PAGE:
Lori Sturdevant, an editorial writer and columnist, has covered state government and politics for more than 30 years.

Minnesota law helps family caregivers

Posted by: Lori Sturdevant Updated: August 6, 2013 - 12:11 PM

If you can accrue sick leave at work and you work in Minnesota, your opportunity to care for an ailing relative just improved. A new law went into effect on Aug. 1 that says that sick leave from work at Minnesota employers of 20 or more can be used to care for the needs of a child of any age or a spouse, sibling, parent, grandparent or stepparent.

Previously, the law said accrued or earned sick leave could be used for an employee's own medical needs or that of a dependent child, but no one else.

This change was strongly backed by the seniors advocates at AARP for good reason: Much of the care of frail elderly people in this country is provided on a voluntary basis by their younger relatives, most of whom are also employed. A new AARP study found that nearly half of the nation's employees who took time off from work to care for an elderly relative lost income in doing so.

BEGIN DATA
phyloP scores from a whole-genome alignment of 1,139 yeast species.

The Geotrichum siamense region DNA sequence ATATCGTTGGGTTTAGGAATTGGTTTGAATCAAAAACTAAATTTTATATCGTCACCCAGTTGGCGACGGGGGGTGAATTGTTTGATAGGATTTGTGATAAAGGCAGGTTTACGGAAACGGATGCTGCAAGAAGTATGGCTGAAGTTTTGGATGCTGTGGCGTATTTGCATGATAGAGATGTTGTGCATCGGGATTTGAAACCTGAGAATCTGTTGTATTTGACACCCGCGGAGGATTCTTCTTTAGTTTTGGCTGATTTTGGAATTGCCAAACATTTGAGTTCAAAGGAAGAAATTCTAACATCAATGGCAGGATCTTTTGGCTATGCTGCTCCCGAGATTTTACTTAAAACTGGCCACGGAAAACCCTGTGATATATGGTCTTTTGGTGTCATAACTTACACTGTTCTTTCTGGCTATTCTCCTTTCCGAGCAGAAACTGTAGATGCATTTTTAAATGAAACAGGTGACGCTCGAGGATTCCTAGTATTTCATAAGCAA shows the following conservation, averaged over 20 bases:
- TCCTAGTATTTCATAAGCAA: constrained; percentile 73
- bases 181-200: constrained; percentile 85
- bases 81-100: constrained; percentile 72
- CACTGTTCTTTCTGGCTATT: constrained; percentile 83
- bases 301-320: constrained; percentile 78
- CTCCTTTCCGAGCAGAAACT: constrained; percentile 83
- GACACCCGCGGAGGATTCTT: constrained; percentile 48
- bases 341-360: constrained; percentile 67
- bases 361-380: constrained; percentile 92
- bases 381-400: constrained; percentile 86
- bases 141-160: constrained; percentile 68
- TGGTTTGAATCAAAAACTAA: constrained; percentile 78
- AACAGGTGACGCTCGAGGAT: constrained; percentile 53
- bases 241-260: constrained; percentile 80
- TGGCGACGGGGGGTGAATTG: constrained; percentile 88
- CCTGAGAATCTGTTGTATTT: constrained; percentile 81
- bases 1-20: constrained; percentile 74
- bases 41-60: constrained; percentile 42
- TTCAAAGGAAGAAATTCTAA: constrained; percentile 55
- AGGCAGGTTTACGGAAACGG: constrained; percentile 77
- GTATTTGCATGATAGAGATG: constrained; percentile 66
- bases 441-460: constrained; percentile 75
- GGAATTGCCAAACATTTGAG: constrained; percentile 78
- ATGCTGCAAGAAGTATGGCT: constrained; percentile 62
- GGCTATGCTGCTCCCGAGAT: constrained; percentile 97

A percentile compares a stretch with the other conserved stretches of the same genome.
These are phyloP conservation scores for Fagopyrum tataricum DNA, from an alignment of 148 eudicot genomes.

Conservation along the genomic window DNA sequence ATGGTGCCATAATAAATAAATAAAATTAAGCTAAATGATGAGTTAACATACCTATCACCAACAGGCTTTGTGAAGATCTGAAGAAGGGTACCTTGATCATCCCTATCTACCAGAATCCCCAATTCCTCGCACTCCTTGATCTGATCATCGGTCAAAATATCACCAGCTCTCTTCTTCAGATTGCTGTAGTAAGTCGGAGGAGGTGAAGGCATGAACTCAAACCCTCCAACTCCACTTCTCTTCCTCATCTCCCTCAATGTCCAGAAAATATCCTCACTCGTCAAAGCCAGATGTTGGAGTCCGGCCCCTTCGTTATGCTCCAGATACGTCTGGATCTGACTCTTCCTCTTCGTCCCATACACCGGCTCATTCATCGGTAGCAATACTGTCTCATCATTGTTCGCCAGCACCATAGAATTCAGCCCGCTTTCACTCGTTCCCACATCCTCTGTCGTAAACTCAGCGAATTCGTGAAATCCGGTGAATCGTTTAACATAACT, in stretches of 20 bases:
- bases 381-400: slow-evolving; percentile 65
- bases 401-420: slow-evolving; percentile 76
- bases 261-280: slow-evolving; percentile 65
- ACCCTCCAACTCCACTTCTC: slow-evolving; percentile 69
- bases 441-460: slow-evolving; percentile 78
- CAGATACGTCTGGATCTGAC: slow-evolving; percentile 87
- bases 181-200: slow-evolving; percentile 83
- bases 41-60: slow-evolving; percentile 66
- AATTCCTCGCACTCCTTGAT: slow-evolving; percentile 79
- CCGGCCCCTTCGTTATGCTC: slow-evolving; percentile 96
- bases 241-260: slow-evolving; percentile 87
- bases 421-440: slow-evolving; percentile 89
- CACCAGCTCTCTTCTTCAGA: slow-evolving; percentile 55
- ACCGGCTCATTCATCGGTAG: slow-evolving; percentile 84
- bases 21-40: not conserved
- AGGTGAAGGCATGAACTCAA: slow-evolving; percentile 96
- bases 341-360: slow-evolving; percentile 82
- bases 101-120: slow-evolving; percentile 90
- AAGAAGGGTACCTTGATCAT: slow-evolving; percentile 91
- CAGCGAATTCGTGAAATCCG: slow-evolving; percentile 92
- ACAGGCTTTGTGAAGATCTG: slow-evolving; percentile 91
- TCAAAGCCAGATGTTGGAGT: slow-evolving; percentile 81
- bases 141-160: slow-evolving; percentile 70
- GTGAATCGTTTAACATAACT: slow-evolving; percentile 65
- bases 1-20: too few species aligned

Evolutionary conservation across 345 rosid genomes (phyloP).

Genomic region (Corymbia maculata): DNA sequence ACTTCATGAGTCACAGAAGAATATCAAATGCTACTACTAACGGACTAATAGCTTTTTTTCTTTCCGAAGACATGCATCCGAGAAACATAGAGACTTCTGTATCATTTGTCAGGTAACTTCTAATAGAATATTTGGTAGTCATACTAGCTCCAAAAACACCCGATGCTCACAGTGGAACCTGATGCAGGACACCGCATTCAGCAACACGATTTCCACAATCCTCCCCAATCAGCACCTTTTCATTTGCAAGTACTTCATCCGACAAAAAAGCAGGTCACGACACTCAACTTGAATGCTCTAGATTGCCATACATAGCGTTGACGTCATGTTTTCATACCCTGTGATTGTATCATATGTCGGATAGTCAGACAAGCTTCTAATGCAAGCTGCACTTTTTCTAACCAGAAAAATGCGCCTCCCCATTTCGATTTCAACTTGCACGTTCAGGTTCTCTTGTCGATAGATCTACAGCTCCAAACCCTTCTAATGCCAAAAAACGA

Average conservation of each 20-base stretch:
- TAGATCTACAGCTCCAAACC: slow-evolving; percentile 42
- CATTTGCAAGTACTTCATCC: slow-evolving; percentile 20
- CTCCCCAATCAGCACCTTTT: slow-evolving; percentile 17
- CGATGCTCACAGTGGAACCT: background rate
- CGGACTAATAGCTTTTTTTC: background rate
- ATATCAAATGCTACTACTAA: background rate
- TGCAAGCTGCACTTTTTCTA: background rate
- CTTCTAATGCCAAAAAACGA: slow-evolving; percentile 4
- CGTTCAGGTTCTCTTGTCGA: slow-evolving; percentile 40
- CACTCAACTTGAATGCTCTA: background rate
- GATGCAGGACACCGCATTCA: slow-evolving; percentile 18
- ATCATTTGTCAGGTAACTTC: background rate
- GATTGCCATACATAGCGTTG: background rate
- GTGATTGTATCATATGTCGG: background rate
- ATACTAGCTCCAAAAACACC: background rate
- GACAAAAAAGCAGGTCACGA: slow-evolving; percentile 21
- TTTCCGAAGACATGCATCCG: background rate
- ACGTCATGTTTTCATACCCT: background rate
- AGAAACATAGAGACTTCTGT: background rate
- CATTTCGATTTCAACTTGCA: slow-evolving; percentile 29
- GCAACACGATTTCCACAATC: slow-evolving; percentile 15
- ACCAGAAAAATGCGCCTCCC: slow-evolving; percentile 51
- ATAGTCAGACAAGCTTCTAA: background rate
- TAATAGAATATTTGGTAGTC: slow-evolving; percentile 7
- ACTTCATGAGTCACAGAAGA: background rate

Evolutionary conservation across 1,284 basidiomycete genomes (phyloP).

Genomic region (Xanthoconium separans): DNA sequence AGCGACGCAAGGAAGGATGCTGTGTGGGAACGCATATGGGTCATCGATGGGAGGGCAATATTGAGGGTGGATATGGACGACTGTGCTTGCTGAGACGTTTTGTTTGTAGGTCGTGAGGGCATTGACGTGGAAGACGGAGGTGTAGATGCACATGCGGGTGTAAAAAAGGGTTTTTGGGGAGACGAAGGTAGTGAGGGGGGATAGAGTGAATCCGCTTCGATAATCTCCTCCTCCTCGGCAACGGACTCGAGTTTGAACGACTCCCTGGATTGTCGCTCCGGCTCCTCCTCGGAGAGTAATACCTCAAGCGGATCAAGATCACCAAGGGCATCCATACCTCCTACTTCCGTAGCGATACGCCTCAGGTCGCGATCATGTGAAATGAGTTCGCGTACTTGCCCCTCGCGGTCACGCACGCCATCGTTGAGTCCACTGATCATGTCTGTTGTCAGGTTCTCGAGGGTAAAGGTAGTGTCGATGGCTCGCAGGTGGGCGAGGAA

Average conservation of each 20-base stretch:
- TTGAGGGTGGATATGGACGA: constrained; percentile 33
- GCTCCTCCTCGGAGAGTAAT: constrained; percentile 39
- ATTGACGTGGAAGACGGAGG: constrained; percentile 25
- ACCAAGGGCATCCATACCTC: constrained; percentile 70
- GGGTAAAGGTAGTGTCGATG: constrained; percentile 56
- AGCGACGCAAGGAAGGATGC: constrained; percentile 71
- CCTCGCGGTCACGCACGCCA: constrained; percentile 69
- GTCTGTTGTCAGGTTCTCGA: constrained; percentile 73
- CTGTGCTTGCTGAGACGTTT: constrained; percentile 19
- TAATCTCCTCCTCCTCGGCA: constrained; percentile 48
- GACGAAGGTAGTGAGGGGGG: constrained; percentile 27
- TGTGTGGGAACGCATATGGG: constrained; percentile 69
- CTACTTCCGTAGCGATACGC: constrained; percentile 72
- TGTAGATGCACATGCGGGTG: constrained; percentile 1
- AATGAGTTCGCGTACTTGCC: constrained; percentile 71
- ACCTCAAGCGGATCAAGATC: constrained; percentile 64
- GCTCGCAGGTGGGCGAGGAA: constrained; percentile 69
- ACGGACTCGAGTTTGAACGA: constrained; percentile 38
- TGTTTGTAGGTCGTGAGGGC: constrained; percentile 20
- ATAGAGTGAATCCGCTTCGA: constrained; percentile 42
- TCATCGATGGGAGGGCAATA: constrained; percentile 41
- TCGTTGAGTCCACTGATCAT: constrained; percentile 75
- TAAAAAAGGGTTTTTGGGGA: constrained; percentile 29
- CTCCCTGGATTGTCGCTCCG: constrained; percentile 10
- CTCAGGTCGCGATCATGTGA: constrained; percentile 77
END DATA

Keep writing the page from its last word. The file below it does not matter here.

Nearly two-thirds of workers between ages 45 and 74 have caregiving responsibilities for an adult relative, the same study said.

Accommodating those caregiving needs with the use of accrued sick time makes good sense for families and for society -- including employers who want to keep taxes in check. Taxpayers benefit if families are able to provide adequate eldercare voluntarily, at their own expense. Baby boomers tend to be caregivers for their parents now, but in the flash of a decade or two, boomers will be the ones needing care. Their numbers will strain public long-term care resources unless younger family members can afford to be caregivers. 

Feminists claim, with ample justification, that the American workplace has not yet adjusted to the implications for society of having two-thirds of the female population over age 16 at work outside their homes. Unlike other industrialized nations, the U.S. does not require employers to provide job-protected paid-maternity leave, paid vacation time, paid sick time or caregiving leave for family members.

The new state law doesn't require more employers to offer paid sick leave. It only expands how it can be used. That's a small change, but for some families, it will make a big difference.

 

 

 

 

 

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